I think I can even go without VIO/GIO calibration. The AC coupling cancels out any offset errors and the gain errors from pin to pin seem to be quite low (the resistor ratios on the chip match better than the transistor threshold voltages).
  • Excellent news.

    From what I understand, you're almost done with this stepper motor driver. Congratulations !

    Slightly off topic, but please allow me to ask why a stepper motor and not a three phase BLDC ? Possibly with an encoder of some adequate sort for precise control ? Or maybe you are done with that one too but never mentioned it ?
    That wouldn't surprise me at all :).

    The reason I'm asking is that industrial, real robots I came across mostly use the 3-phase BLDC ones (for torque characteristics and precision, I suspect, and for some other reasons as well).
  • For bigger machines or if high speed and high precision are required, servo motors (3-phase synchronous AC motors) are the better choice because they have higher efficiency and higher power density. But for smaller machines (3d printers, CNC routers...) stepper motors still can't be beaten because of their simplicity. You only need 4 wires, no encoder, no tuning.

    I've already built a servo driver with the P2 (see this thread). The hardware works but the software especially for tuning is a still uncompleted task.

    I think a simple but powerful driver for stepper motors would be a good demo of what the P2 is capable of. It doesn't need expensive components or high voltage so I think it has much more the potential for a "killer application". Futhermore, I'll soon need a replacement for my old (P1 based) stepper drives. They become 10 years old and instead of a partial redesign to replace EOL components I prefer making a real improvement.
  • Well "almost done" is a bit optimistic. I'd say I managed to prove that the original idea was feasible and the decicion to develop a real product out of it can be made. But there is still a lot to do. The low speed range where the motor runs under closed loop current control is only one part of the game. With increasing speed the PWM outputs begin to saturate. The supply voltage is no longer high enough to overcome the back EMF plus impedance (frequency dependent resistance) of the motor. The motor can still be run at higher RPMs but with decreasing torque. In this range the motor runs in "voltage mode". Seamless blending between the two ranges is the real "art" of driving stepper motors.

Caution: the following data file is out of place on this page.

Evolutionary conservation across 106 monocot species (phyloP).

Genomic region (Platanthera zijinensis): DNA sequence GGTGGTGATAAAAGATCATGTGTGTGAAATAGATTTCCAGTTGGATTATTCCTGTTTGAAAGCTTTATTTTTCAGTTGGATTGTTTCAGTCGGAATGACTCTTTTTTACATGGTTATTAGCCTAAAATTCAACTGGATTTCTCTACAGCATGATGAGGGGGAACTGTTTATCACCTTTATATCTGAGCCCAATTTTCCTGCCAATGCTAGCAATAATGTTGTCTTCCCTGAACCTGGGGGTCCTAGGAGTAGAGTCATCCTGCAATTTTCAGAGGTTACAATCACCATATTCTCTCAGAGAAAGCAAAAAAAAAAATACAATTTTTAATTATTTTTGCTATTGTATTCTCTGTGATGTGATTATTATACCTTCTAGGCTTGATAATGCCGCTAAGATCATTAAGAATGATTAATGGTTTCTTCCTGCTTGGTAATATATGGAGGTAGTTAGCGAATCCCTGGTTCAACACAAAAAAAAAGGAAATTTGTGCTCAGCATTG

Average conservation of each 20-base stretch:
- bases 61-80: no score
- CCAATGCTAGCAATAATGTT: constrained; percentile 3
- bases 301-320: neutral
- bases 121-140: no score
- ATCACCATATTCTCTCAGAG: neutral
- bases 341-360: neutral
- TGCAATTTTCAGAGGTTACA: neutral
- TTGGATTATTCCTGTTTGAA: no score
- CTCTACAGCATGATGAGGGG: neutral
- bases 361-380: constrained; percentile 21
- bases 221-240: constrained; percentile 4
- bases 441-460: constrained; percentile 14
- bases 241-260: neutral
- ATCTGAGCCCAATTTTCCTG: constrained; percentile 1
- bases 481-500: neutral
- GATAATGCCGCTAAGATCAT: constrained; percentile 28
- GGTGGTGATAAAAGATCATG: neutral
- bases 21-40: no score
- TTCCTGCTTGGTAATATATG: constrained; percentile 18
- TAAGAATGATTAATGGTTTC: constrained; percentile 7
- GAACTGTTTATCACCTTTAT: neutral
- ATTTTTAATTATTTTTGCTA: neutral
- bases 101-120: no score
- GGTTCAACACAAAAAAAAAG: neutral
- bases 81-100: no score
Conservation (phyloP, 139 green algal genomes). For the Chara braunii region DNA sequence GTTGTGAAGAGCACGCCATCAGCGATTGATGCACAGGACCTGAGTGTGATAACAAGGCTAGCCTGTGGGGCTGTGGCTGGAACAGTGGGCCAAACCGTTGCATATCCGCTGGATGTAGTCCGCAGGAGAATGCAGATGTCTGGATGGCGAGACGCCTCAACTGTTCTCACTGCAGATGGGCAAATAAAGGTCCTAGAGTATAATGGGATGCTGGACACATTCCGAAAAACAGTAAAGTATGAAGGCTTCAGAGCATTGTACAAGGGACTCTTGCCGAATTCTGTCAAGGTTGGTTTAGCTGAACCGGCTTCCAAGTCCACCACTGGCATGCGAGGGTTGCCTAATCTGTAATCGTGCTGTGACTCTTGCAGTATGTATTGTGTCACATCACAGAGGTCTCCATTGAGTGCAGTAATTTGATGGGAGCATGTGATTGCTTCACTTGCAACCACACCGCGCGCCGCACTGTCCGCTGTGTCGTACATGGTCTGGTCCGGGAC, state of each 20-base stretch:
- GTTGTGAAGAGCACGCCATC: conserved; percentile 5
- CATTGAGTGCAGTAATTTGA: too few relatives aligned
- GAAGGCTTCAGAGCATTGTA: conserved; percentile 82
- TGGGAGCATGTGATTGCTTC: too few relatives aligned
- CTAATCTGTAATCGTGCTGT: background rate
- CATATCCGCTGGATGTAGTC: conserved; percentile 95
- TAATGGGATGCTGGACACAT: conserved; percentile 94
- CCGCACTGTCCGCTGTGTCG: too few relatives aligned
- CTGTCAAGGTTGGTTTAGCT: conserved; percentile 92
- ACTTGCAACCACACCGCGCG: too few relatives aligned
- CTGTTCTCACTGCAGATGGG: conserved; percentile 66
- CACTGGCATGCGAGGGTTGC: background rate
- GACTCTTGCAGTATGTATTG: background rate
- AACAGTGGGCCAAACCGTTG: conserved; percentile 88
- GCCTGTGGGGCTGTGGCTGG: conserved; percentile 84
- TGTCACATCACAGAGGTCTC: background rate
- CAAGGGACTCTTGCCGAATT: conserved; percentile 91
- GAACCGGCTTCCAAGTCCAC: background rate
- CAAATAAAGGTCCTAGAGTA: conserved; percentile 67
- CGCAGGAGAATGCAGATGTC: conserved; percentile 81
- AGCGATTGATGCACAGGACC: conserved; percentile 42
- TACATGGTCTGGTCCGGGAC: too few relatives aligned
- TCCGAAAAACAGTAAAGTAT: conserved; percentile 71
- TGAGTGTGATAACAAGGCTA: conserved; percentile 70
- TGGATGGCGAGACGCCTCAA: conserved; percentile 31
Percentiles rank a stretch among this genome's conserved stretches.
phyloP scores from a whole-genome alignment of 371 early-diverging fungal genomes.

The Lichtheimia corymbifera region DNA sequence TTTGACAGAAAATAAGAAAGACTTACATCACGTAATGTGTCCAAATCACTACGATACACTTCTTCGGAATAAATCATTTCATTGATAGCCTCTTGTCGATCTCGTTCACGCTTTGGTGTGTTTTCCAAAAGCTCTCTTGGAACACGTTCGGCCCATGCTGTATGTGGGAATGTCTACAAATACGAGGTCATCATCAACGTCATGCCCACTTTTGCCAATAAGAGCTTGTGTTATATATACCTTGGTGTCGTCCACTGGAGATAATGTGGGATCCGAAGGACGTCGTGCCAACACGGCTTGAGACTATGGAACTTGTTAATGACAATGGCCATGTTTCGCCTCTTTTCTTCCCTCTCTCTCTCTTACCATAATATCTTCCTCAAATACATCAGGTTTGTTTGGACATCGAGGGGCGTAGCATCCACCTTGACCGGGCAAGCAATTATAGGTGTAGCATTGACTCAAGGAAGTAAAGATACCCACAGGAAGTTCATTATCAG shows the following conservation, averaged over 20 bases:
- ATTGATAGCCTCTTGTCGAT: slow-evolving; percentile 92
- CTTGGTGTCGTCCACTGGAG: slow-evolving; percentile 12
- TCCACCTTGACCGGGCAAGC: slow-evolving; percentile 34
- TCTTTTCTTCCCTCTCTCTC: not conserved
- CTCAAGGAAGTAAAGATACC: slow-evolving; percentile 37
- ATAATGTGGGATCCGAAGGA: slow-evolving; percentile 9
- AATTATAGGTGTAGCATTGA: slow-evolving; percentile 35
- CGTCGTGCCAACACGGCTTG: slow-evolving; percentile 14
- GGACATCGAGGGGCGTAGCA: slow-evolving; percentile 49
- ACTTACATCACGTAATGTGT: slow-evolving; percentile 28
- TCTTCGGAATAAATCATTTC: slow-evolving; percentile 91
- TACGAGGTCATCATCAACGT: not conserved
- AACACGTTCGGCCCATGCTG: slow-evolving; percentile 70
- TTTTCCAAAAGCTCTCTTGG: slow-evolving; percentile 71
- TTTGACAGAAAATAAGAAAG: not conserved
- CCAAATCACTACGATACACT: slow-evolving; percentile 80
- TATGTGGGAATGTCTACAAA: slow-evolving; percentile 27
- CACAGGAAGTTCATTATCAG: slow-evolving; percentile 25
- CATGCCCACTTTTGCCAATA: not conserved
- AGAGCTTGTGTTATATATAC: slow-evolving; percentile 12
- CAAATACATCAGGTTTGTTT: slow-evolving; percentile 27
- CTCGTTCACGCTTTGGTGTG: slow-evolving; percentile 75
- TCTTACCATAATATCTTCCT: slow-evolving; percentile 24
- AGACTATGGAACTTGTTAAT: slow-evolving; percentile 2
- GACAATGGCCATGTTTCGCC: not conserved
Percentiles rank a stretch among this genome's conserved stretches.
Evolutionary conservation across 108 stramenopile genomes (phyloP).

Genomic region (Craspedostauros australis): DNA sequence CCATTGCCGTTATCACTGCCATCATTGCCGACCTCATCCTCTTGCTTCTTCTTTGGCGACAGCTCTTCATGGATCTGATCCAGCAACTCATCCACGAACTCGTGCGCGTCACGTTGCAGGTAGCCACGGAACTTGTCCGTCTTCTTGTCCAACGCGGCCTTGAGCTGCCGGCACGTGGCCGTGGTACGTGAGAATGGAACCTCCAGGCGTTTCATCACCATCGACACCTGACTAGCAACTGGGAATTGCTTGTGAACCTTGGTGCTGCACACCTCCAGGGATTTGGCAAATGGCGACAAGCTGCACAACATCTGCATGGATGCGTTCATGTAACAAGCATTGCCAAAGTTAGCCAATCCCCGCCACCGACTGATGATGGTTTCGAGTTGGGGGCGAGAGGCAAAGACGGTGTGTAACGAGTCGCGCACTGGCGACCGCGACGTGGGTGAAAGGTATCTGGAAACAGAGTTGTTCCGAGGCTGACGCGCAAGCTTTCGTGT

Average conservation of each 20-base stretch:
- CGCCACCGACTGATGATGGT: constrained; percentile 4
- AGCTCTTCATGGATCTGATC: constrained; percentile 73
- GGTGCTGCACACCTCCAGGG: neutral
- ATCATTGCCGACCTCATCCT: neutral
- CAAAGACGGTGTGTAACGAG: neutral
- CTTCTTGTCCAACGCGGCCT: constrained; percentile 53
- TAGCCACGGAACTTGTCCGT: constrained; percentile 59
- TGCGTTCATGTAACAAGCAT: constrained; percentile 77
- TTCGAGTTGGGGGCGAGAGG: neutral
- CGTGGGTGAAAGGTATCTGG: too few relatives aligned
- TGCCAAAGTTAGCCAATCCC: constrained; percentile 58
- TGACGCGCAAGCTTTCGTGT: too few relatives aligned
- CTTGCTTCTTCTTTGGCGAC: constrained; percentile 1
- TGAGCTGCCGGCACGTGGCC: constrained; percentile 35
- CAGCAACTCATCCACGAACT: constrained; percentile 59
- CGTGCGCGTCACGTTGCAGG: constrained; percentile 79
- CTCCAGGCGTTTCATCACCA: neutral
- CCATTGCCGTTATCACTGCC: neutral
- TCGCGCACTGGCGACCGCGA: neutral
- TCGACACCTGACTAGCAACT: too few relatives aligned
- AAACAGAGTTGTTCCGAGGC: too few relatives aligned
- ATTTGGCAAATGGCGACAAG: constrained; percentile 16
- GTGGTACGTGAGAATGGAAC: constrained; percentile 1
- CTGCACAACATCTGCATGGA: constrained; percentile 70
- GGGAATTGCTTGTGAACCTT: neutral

• That "almost" was not put in there accidentally :).

    It is optimistic, yes, but it is also based on good grounds. I tend to be optimistic when it comes to recognizing somebody else's achievements and not so much at all when it comes to my own. Also, for a good reason :) .

    I think for a "killer application" demo it is good enough already at its present state.

    For an industrial quality stepper motor driver you are absolutely right, especially if you want to use it in your own pick and place machine :) but I am confident it is only a matter of time when you get there.

    Please, keep posting as this is very interesting stuff.
  • Hi
    Please, keep posting as this is very interesting stuff.

    +1

    Dave
  • Cluso99Cluso99 Posts: 17,419
    tritonium wrote: »
    Hi
    Please, keep posting as this is very interesting stuff.

    +1

    Dave

    +1
  • Next step is the high speed part. Stepper motors running well above their corner frequency (usually >1200RPM or 1000Hz at the windings) are driven best with rectangular waveforms (same as full step mode). I thought I could also do this by clever adjustment of the PWM duty cycle values. But I need a different switching pattern.

    This is used at low speed:
    PWM-Diagram1.png
    The triangle mode with alternating up/down counting has the advantage that the effective winding voltage and ripple current have double the switching frequency. This results in lowest possible switching losses and noise above the audible range.